Late Preterm Steroids and Peripartum Maternal Infection at a Single Center [14P]

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Antenatal corticosteroids (ACS) are commonly administered to pregnant women at risk of delivery before 34 weeks to enhance fetal lung development. Following the Antenatal Late Preterm Steroids (ALPS) trial in 2016, this practice was extended to mothers at risk of delivering in the late preterm period (34 0/7 to 36 6/7 weeks). However, corticosteroid use is known to predispose patients to infection. This study aims to investigate whether women given late preterm ACS at our center were at increased risk of chorioamnionitis or endometritis, or had prolonged postpartum hospitalizations.


A retrospective chart review identified all LAC+USC patients who based on the ALPS trial were eligible for late preterm ACS between February 2015 and July 2017. Maternal outcomes were compared using Student’s t-test for continuous data and Pearson’s chi-squared test for categorical data. Significance was defined as a P-value <0.05.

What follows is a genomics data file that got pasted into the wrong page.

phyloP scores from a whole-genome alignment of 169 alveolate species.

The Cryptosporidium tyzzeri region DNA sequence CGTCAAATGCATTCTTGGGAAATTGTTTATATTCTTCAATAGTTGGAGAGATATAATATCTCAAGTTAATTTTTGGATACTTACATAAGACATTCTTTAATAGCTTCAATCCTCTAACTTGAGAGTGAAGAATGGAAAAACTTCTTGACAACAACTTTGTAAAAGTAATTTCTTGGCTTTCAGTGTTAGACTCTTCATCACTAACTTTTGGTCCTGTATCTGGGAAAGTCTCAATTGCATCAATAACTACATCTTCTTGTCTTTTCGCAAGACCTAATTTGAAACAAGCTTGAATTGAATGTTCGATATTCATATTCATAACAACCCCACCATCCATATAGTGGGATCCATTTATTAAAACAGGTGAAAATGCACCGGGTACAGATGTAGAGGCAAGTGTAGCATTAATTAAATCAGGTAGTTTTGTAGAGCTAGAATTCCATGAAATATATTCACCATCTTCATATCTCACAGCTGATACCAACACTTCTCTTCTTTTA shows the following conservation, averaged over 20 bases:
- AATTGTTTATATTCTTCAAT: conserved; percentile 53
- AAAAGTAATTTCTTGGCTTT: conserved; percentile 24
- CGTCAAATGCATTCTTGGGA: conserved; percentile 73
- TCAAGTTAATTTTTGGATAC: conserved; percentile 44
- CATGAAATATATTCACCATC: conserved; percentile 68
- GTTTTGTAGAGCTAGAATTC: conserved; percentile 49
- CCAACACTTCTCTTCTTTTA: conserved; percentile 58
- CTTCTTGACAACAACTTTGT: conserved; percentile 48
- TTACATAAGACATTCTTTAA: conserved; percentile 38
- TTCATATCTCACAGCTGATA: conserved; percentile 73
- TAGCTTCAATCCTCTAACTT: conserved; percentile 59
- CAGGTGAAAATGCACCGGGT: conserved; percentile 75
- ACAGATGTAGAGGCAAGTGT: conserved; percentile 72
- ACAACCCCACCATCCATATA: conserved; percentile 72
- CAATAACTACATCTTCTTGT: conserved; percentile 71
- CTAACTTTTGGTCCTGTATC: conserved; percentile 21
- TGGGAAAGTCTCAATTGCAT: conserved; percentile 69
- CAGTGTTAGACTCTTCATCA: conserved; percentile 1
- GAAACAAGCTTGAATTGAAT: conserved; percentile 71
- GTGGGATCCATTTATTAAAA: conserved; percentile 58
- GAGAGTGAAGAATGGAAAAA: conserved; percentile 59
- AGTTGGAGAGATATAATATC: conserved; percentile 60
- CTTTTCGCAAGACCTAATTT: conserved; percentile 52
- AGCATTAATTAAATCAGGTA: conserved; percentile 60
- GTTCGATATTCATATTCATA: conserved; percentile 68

Of 194 mothers found to eligible, 67 (34.5%) received ACS. The incidence of chorioamnionitis or endometritis was not significantly different between those who did and did not receive ACS, respectively (1.5% vs. 6.3%, p = 0.13). ACS recipients did not have significantly different postpartum length of stays compared to those who did not receive ACS (3.7 ± 1.1 vs. 3.7 ± 1.1 days, p = 0.88).


At LAC+USC, mothers who received late preterm ACS did not appear to experience greater risk of peripartum maternal infections, and ACS administration in the late preterm period did not appear to alter postpartum recovery time.

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